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NKAO Talks Suspended Because of Lack of Progress

Vienna, July 9 (RFE/RL) -- International negotiators trying to resolve the Nagorno-Karabakh conflict have suspended the talks until September, because of the lack of progress at recent meetings.

An unnamed spokesman for the Russian-Finnish co-chairmen of the negotiations described to RFE/RL a meeting in Stockholm last week as "extremely disappointing." Not only was there no progress on any substantive issue, the spokesman said, but some old issues which were apparently settled several months ago were revived. He said a meeting in Moscow last month was also disappointing, and addressed only relatively unimportant technical issues.

It is the second time this year the Nagorno-Karabakh negotiations have been suspended by the co-chairmen because of lack of progress. The talks were halted at the end of March and did not resume until the meeting in Moscow June 14. The spokesman said there some bi-lateral discussions but no official negotiations.

The spokesman said the new pause will continue until "sometime in September." He said a date for resumption will be fixed after all sides have reviewed their positions. It is unclear whether there will be a session before Armenia's presidential elections September 23.

Last week's negotiations in Stockholm were attended by the eleven countries making up the so-called "Minsk group," which seeks a settlement of the conflict. Several delegates said afterwards they were disappointed at what they had seen and heard during the week of talks. The "Minsk group" does not normally attend the negotiations conducted by Russia and Finland with Armenia, Azerbaijan and representatives of the ethnic Armenian population of Nagorno-Karabakh.

The spokesman for the Russian-Finnish chairmanship said none of the three parties was willing to talk about substantive issues, much less discuss possible compromises.

He said Azerbaijan, in particular, opposed discussions on substantive issues. He said Azerbaijan surprised other delegates by raising procedural questions, most of which were believed to have been settled months ago. Azerbaijan revived the issue of whom should be represented at the talks, and the rights of the minority Azerbaijani population of Nagorno-Karabakh.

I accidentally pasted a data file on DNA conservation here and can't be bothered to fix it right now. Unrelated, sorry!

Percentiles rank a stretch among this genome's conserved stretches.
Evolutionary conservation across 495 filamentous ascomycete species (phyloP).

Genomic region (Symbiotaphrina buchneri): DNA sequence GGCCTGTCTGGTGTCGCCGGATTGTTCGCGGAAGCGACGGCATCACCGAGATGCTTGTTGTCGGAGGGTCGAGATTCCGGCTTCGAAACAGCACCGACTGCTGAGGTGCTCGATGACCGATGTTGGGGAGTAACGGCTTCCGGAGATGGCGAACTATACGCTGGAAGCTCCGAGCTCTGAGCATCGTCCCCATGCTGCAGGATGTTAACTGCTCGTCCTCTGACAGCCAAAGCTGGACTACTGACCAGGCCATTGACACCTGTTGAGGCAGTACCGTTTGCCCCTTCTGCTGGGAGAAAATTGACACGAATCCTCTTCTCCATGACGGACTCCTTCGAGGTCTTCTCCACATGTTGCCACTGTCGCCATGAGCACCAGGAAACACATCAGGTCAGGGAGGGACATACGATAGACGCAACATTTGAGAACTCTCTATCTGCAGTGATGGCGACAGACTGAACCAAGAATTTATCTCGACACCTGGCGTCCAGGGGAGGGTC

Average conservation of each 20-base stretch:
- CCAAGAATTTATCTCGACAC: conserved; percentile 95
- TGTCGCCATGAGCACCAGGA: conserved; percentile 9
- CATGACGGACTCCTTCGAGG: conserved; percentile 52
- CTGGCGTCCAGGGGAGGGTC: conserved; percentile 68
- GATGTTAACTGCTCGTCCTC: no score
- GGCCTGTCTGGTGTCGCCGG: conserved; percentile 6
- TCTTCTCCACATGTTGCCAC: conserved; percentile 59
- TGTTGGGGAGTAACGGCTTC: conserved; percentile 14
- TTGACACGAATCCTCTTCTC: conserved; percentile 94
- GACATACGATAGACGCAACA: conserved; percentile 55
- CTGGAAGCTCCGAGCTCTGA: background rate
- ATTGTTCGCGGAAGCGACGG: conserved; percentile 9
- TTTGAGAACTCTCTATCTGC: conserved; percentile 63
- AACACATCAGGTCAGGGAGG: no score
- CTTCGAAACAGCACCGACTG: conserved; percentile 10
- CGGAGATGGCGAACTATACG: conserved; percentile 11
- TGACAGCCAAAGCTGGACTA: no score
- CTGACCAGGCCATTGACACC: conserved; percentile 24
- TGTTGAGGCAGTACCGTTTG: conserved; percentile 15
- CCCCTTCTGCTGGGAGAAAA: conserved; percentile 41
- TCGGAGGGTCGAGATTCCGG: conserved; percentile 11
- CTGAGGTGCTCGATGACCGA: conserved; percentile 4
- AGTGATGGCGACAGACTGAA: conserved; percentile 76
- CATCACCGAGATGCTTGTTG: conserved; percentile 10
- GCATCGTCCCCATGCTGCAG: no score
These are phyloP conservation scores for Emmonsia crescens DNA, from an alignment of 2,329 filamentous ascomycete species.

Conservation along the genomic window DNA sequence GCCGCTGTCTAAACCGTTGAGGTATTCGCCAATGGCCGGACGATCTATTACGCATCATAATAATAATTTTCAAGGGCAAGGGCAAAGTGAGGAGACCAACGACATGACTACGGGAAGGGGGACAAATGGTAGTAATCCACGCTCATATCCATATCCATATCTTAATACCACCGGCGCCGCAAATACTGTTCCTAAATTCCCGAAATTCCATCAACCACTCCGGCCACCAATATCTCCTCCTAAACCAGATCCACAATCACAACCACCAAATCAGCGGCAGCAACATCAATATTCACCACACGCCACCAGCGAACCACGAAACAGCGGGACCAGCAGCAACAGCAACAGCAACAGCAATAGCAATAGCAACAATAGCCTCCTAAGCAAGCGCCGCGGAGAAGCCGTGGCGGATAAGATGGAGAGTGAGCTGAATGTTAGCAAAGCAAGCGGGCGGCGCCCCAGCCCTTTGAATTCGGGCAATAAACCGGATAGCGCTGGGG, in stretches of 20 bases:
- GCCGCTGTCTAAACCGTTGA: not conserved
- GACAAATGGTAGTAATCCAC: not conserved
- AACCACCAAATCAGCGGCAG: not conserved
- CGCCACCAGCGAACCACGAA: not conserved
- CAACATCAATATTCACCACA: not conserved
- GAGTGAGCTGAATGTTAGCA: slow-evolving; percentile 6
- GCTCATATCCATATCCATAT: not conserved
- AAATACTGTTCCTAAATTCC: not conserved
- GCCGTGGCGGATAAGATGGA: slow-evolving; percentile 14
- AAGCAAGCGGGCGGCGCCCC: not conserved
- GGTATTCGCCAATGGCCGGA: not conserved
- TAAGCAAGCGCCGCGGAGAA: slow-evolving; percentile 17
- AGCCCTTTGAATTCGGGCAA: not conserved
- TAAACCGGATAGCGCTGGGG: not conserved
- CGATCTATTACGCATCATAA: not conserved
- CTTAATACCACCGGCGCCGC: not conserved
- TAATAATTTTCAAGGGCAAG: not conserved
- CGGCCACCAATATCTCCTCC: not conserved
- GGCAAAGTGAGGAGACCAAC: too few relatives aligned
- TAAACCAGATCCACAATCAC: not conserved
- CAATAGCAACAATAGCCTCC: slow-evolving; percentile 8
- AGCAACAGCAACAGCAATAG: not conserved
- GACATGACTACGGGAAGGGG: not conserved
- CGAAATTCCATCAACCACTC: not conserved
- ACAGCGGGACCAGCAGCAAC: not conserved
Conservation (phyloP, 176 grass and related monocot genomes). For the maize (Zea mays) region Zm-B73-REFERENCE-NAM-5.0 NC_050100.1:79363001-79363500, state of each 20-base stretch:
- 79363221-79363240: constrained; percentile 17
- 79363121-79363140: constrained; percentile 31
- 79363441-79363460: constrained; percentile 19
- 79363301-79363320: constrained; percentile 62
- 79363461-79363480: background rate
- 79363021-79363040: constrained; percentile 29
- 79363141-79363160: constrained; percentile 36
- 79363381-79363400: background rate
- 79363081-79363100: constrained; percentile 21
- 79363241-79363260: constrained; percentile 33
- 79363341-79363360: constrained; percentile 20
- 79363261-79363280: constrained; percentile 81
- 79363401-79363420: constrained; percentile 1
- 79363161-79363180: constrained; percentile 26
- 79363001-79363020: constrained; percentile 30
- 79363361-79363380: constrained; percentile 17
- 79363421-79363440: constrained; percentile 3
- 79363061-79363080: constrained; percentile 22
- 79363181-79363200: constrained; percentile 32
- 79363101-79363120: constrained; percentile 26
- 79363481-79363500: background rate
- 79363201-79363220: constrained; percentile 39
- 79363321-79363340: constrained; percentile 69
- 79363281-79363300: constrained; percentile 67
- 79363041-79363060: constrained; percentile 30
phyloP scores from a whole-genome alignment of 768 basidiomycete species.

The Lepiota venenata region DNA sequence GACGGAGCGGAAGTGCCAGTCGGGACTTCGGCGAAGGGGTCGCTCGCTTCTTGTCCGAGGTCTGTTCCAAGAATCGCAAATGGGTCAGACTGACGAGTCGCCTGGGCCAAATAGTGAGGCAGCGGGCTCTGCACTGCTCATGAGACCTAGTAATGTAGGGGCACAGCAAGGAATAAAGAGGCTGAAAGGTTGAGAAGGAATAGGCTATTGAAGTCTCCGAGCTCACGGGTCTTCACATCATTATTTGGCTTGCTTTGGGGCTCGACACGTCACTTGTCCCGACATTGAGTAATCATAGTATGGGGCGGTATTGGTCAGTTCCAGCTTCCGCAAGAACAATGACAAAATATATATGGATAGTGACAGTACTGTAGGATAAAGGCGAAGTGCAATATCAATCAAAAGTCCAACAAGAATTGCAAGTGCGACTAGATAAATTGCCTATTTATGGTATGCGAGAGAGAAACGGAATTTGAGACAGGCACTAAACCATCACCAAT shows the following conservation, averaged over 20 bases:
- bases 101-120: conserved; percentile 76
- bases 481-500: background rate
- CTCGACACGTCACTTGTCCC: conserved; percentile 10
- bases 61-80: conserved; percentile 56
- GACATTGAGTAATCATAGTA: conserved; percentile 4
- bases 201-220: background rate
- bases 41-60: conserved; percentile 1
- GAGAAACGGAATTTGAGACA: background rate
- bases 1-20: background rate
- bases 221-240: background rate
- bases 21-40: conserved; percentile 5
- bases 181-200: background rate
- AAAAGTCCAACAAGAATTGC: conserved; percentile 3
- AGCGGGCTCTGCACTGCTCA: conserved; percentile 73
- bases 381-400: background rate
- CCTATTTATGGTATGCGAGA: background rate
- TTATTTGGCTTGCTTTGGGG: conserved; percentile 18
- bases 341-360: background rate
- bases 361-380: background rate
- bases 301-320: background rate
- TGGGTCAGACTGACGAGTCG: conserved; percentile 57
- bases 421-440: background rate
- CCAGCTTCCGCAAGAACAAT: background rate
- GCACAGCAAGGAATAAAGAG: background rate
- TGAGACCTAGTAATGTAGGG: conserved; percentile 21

The spokesman said the suspension of the negotiations until September will also give Russia and Finland an opportunity to discuss future strategy.

Russia's long-time negotiator, Vladimir Kazimirov, will leave the negotiations at the end of this month to become ambassador to Costa Rica. His successor has not been announced. Kazimirov did not attend last week's meeting in Stockholm, although he was present at the meeting in Moscow last month.

The spokesman said Russia and Finland would like some sort of document to emerge from the negotiations before the December summit meeting of the Organisation for Security and Cooperation in Europe (OSCE). The negotiations are sponsored by the OSCE, which arranged a ceasefire, which has been in effect May 1994.

The spokesman said that what he called the "best hope" was that Armenia, Azerbaijan and Nagorno-Karabakh would agree on a so-called declaration of principles for a settlement to be presented to the OSCE summit. But he noted that previous efforts by Russia, the U.S. and the OSCE to persuade the parties to accept a declaration of principles had been unsuccessful.

Germany and France, which are members of the "Minsk group" announced after last week's meeting in Stockholm that they will send a team to Armenia and Azerbaijan in August to inspect the situation.